Sacramento Kings co-owner Joe Maloof has not ruled out Don Nelson as a candidate to replace the deposed Rick Adelman, but Maloof stopped well short of describing Nelson as the favorite to take over as Kings.
In a phone interview Wednesday with ESPN.com, Maloof confirmed that Nelson's reputation for free-wheeling offense -- as opposed to the defensive mindset Joe and brother Gavin Maloof crave -- gives the Kings some hesitation.
"We love Nellie," Maloof said. "But we do feel like defense has to be the priority. We've seen it with the Kings and we've seen it with our WNBA team -- defense wins championships."
Nelson already works for the Maloofs as one of the stars in a television project that could wind up on HBO. George Clooney is producing a show for the Maloofs' entertainment arm in which Nelson serves as the coach of a fictional expansion team, along with former NBA stars Vlade Divac, Norm Nixon and Marques Johnson.
The friendship they now share from the TV connection has linked Nelson to the Sacramento job for months, with Adelman's departure anticipated in NBA coaching circles all season after the Maloofs' brief flirtation last summer with Phil Jackson and with Adelman coaching on the final year of his contract. But there are basketball reasons to link Nelson with the opening as well.
Nelson is one of the few available coaches with a résumé that compares favorably to Adelman's, after Sacramento reached the postseason in each of his eight seasons. Nelson's sideline presence and considerable experience also hold appeal, with the Kings needing a successor who can reach Ron Artest. Finding someone to click with the enigmatic swingman is a primary consideration, since the Maloofs are committed to building around Artest after he headlined Sacramento's transformation from a 17-24 straggler into a playoff team.
Artest told ESPN.com in early April that he wasn't expecting to get a vote from his new bosses but that he hoped Adelman would receive a contract extension for his role in getting Sacramento's revival. "Hopefully we can stay together," Artest said at the time.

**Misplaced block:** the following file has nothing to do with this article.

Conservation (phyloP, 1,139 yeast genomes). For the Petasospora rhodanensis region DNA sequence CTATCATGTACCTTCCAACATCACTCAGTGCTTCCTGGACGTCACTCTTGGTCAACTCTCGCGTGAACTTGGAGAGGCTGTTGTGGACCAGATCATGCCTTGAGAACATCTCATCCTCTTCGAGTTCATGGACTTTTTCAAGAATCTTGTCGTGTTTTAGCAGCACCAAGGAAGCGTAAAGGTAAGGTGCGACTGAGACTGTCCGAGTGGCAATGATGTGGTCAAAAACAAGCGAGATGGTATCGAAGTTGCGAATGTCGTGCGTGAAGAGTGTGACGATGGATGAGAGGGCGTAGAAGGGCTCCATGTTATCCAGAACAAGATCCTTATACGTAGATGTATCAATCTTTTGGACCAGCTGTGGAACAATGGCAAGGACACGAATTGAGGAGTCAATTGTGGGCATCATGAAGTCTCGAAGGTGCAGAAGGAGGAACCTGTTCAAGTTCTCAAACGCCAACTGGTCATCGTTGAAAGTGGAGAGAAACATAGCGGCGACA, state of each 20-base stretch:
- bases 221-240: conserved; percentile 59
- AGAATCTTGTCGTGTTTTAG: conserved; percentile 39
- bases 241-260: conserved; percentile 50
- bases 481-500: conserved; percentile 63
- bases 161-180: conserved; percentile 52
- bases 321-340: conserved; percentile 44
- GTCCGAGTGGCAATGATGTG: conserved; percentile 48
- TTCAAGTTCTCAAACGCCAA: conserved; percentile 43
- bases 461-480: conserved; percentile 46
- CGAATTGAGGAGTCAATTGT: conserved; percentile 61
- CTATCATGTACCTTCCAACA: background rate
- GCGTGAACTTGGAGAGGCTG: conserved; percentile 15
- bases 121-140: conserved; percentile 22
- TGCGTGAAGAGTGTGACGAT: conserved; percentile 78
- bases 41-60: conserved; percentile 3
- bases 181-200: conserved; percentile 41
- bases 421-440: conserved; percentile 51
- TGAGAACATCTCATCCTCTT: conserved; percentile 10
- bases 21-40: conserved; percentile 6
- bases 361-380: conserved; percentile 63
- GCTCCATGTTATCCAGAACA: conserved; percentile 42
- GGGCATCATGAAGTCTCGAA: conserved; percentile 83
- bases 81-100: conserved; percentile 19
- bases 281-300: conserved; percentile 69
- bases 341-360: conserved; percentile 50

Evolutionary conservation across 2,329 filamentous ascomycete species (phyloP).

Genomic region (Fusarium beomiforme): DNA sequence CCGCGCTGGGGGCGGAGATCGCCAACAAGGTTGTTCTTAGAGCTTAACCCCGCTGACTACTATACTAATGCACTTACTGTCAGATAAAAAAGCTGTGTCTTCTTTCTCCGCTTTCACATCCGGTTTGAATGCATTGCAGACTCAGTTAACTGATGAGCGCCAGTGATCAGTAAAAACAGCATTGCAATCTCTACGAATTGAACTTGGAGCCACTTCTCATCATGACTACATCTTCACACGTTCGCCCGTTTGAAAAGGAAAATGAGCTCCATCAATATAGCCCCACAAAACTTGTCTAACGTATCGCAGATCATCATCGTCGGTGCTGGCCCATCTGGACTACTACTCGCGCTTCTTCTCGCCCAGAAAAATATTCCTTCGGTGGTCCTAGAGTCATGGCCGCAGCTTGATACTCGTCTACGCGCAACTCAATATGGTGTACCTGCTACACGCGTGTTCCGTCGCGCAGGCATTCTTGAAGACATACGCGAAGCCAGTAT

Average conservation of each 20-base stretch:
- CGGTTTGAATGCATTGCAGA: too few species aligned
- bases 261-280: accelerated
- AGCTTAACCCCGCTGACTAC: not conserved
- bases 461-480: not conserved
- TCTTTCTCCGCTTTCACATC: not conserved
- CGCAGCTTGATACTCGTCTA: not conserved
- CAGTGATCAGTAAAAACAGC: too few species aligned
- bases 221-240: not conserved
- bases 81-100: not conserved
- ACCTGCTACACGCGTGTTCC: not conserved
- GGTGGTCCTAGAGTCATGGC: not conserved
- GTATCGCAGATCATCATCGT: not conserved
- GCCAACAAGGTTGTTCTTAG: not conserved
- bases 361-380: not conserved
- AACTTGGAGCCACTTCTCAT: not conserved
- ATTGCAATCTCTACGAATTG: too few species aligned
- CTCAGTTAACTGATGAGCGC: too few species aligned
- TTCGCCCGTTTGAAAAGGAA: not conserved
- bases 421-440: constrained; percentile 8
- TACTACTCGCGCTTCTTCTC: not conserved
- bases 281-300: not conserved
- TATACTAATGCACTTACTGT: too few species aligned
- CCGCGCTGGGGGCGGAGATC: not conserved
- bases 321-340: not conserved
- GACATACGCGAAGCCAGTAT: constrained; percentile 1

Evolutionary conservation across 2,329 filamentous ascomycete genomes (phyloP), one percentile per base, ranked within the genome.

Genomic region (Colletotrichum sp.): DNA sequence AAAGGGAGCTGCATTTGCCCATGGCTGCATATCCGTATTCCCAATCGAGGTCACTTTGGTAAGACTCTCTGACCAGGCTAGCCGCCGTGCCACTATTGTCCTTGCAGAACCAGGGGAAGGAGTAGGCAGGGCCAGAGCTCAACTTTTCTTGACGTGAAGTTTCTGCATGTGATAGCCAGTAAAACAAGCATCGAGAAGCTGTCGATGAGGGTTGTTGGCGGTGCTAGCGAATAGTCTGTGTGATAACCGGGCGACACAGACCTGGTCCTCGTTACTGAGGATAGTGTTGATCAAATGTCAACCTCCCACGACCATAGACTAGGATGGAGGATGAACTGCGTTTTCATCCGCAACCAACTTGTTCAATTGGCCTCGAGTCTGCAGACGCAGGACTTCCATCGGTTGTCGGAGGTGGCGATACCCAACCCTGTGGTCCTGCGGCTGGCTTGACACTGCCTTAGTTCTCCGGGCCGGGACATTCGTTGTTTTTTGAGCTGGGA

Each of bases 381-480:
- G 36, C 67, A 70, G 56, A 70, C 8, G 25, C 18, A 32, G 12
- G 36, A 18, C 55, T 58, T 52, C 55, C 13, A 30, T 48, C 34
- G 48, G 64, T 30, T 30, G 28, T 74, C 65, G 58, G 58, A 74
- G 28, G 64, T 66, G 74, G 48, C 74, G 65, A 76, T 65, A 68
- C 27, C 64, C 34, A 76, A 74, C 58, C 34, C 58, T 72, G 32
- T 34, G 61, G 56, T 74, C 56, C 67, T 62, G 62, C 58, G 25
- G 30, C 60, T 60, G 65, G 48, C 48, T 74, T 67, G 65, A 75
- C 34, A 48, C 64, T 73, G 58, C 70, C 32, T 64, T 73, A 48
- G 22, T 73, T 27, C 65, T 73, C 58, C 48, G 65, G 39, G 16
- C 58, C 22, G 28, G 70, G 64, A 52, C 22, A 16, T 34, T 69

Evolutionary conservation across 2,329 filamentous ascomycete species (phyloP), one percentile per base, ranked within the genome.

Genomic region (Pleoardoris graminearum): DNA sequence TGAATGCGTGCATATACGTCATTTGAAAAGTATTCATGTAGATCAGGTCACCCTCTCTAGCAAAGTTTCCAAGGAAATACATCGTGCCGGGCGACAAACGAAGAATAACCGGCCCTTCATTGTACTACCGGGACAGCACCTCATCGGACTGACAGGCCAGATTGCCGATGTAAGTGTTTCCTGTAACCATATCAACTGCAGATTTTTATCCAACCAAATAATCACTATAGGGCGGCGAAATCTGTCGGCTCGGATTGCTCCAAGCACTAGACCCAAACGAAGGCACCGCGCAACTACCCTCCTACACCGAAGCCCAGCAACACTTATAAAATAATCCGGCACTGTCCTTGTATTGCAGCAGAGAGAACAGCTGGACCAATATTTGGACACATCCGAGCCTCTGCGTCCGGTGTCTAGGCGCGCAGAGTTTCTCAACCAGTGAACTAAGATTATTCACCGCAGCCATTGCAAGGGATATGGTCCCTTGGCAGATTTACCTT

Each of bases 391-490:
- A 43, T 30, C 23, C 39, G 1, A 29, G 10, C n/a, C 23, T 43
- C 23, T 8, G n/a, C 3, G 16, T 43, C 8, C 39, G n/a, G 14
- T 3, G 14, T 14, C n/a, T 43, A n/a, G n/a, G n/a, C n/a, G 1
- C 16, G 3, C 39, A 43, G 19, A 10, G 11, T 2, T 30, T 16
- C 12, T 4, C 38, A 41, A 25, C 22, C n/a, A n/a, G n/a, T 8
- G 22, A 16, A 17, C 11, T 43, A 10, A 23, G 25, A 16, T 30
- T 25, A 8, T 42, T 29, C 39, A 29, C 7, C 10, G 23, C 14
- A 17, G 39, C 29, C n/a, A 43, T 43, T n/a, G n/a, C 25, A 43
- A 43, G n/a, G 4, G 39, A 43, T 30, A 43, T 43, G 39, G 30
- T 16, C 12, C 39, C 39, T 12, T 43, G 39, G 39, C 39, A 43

He then repeated his preference in even stronger terms after the Kings were eliminated by San Antonio in the first round. Although league rules preclude such gestures, Artest said he would forfeit next season's $7.5 million salary if Adelman and free agent-to-be Bonzi Wells were re-signed.
NBA coaching sources say Sacramento is not required to ask Dallas for permission to speak Nelson, who remains on the Mavericks' payroll as a team consultant. Nelson, who turns 66 on Monday, is a coaching free agent at season's end and thus free to entertain job offers for 2006-07.
Joe Maloof, though, said the Kings' coaching search is only just starting. Maloof anticipates team president Geoff Petrie assembling a list of candidates by week's end that is quickly whittled to four or five finalists who will be interviewed.
"We haven't talked to anyone yet," Maloof said.
Yet he did stress that the final decision on Adelman's replacement will be ownership's as much as Petrie's, in spite of Petrie's reputation as one of league's most accomplished team builders.
"We have to be heavily involved, because this decision is so important for the future of the franchise," Maloof said. "We want to do this as quickly as possible and then leave Geoff and [the new coach] alone."
Carlesimo is a natural candidate if the Kings elect to model themselves after San Antonio, as the Cleveland Cavaliers did last offseason by hiring Spurs alumni Danny Ferry and Mike Brown as their new GM-coach tandem.
Porter has been out of the league for a year after coaching the Milwaukee Bucks for two seasons and has also surfaced as a possible replacement on Flip Saunders' staff in Detroit for N.C. State-bound Sidney Lowe.
It should be noted that Nelson, fond as he is of the Maloofs, has his own reservations about a return to coaching. The Kings would have to lure him out of X-and-O retirement if they do want Nelson to come to Sacramento for an interview, after the 27-year bench veteran enjoyed what he often refers to as "the year of my life" since resigning as coach of the Mavericks in March 2005.
Marc Stein is the senior NBA writer for ESPN.com. To e-mail him, click here.